The American Bar Association on Wednesday warned members to be wary of fraudulent email requests for dues payments, tweeting that scammers have been sending around bogus e-bills.
Fannie Mae isn't a "consumer reporting agency" as defined by the Fair Credit Reporting Act, meaning it can't be held liable under the statute for inaccurate information generated by a computer program it licenses to mortgage lenders, a divided Ninth Circuit panel ruled Wednesday.
Under a New York bankruptcy judge's order, a group of Facebook users claiming Cambridge Analytica LLC misused their personal data will get a look at the bankrupt political consultant's documents after Facebook vets them for privacy concerns.
An Illinois federal judge on Wednesday refused to narrow class definitions in a lawsuit by drivers who say their Jeeps are vulnerable to hacking, saying the automaker is trying to relitigate arguments he had already rejected at the class certification stage.
A former Fox News bigwig is suing Showtime for its portrayal of her in an upcoming drama about the late CEO Roger Ailes, saying in her $750 million suit in California state court Tuesday that despite having been his victim, the show will depict her as an Ailes collaborator.
Major mobile carriers have broken their promises to quickly and definitively end the practice of selling their customers' cellphone locations to third parties, Sen. Ron Wyden told Law360 on Wednesday.
In this monthly series, Amanda Brady of Major Lindsey & Africa interviews management from top law firms about the increasingly competitive business environment. Here we feature Sadie Baron, chief marketing officer at Reed Smith LLP.
In the world of advertising last year, the recurring theme appeared to be honesty. With the lid pried away to expose how companies have been studying their customers, those customers have begun studying the companies in return, say Jason Gordon and Andrew Levad of Reed Smith LLP.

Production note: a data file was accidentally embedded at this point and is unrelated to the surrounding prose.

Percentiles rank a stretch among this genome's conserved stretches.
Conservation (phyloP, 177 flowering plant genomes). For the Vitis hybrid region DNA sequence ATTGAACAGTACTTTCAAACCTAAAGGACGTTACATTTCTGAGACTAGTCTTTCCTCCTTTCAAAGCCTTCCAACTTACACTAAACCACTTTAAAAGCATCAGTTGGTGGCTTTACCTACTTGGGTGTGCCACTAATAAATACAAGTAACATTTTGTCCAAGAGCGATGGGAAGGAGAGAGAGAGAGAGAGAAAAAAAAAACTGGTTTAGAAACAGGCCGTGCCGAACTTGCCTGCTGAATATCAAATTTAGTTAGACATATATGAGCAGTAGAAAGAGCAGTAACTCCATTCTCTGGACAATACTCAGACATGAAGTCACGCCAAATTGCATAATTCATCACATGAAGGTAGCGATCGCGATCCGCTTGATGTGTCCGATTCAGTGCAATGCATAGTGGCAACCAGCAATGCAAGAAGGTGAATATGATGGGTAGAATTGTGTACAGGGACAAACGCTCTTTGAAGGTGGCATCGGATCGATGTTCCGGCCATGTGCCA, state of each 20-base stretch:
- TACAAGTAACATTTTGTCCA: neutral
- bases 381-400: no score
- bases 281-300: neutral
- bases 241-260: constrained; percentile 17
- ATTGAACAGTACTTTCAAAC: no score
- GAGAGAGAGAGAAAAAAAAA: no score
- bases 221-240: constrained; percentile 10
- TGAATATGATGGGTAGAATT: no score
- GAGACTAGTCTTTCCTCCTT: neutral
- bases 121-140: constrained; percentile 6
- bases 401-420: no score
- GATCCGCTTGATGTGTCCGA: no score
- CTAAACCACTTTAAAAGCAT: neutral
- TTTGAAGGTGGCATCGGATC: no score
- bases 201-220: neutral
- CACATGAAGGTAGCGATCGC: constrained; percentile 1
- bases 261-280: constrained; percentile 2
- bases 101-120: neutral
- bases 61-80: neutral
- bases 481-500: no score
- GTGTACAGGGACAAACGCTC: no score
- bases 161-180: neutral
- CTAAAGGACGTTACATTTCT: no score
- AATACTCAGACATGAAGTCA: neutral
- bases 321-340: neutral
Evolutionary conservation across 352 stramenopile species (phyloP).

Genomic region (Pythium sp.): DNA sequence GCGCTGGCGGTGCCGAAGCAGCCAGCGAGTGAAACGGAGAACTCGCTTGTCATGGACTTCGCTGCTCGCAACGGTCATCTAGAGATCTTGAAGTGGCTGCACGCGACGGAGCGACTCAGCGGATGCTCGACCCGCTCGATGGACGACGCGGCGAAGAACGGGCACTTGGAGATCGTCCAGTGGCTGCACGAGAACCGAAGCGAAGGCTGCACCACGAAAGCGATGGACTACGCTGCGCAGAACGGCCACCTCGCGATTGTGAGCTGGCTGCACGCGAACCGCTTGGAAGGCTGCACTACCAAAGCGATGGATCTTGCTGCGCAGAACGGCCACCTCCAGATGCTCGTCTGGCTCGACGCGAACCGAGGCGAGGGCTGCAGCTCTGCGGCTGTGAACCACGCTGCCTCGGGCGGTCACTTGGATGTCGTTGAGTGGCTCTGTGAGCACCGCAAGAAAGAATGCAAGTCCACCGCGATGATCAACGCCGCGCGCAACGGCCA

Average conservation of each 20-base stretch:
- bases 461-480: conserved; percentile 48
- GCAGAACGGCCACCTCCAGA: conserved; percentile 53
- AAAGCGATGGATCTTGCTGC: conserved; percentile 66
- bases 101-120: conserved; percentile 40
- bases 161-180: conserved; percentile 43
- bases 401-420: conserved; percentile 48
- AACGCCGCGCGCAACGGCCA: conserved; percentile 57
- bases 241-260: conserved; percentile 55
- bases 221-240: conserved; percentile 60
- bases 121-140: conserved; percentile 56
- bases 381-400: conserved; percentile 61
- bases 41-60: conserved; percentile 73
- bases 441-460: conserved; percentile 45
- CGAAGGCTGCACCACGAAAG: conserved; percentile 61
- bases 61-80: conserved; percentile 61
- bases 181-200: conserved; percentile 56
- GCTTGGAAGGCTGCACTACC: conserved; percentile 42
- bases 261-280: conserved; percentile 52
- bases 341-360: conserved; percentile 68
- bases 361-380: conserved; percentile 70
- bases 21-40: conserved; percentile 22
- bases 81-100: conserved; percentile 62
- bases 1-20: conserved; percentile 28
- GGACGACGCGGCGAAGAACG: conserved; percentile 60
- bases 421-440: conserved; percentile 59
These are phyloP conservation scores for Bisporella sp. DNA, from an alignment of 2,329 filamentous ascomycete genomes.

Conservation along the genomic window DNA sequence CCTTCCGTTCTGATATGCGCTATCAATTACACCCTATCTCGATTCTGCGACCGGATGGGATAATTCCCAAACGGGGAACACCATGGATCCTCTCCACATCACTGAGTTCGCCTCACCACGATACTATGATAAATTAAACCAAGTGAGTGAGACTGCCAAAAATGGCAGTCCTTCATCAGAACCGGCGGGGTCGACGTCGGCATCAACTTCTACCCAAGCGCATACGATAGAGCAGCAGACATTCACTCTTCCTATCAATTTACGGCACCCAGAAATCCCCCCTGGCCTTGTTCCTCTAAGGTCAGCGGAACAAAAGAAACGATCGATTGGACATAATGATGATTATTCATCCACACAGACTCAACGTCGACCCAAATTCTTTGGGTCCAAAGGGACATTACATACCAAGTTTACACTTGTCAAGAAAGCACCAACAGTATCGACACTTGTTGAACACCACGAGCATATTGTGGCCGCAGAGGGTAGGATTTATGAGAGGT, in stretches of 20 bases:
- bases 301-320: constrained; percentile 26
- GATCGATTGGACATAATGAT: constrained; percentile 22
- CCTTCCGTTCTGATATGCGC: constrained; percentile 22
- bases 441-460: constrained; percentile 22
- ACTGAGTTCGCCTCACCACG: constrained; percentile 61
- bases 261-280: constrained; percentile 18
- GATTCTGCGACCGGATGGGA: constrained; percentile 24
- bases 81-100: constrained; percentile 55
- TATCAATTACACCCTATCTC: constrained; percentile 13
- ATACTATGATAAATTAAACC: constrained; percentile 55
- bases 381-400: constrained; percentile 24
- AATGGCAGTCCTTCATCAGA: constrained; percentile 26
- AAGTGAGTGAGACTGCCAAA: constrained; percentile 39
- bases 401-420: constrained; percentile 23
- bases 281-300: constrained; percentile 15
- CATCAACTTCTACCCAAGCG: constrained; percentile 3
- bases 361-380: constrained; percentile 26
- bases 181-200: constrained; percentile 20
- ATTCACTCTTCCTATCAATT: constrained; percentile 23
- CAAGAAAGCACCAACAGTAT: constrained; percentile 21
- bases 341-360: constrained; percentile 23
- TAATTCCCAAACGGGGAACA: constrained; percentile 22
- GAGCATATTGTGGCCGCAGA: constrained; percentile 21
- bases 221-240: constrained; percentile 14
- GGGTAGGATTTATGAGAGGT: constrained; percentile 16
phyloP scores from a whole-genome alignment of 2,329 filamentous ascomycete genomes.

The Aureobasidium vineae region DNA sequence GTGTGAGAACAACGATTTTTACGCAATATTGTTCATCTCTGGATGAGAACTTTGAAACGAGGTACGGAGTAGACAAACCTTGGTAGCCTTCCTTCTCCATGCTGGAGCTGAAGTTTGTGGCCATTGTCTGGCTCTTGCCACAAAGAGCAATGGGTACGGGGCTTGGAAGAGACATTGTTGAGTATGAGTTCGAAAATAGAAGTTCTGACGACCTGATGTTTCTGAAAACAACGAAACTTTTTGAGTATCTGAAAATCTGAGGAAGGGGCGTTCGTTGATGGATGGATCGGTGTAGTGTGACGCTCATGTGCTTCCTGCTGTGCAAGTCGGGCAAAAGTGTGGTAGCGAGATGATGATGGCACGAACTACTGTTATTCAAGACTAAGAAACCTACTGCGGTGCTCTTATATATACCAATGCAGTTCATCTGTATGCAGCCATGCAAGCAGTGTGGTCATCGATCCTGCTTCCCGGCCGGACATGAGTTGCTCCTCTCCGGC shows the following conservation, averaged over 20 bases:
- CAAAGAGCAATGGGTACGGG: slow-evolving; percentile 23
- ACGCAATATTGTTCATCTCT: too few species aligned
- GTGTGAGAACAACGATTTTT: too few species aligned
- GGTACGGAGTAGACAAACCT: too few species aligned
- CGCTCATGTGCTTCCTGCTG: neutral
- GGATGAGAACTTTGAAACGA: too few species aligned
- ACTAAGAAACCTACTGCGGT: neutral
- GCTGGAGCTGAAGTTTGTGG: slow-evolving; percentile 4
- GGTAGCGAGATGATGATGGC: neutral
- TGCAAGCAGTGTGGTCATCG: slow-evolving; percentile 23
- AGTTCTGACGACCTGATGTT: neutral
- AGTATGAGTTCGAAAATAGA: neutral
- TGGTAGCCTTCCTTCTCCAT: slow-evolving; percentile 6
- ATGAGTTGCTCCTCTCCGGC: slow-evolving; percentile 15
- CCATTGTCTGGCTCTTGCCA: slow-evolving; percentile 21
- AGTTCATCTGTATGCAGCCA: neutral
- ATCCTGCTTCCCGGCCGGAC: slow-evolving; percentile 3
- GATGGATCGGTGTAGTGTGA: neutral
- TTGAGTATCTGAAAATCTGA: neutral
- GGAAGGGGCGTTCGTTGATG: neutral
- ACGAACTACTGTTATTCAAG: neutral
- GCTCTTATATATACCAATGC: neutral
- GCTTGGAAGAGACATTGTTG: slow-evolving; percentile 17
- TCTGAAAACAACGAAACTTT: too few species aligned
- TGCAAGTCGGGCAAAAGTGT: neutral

The rise of remote work capabilities and advances in technology are making flexible, freelance legal work a more accessible career option for corporate attorneys, say Elizabeth Black and Sara Eng of InCloudCounsel.
An Iowa federal court's recent decision in Smith v. Mutual of Omaha Insurance Company limits the Fair Credit Reporting Act requirements associated with a consumer report obtained for employment purposes to its logical statutory definition. Yet, companies hiring independent contractors are not entirely out of the woods, say attorneys with Troutman Sanders LLP.
While several proposed changes to multidistrict litigation procedures may be warranted and appropriate, consideration should be given to a modest modification of the judicial selection process, says Doug Smith of Kirkland & Ellis LLP.
The argument that cy pres awards violate the rights of absent class members is wrong on many levels and ignores the fact that prohibiting such distributions creates far more problems than it solves, says John Campbell, a professor at the University of Denver Sturm College of Law.
Judge Jack Weinstein has served in the Eastern District of New York for over half a century. White and Williams LLP attorney Randy Maniloff visited his Brooklyn office to find out what makes the 97-year-old jurist tick.
As all signs point to payments growing in the internet of things space in 2019 and beyond, a key challenge is figuring out how consumer laws and regulations will apply to devices with small or no screens, or ones relying primarily on voice interaction, says Duane Pozza of Wiley Rein LLP.
The 116th Congress has an ideal opportunity to pass bipartisan privacy legislation that could safeguard consumer data, provide clear and uniform rules for businesses, and preserve innovation. Yet any new legislation faces significant hurdles, say Joseph Facciponti and Maxwell Thompson of Murphy & McGonigle PC.
2018 will be remembered as a transition year for technology-assisted review, and 2019 will likely see a continued focus on how we use TAR, with refinement and expansion across the board, says Thomas Gricks of Catalyst Repository Systems LLC.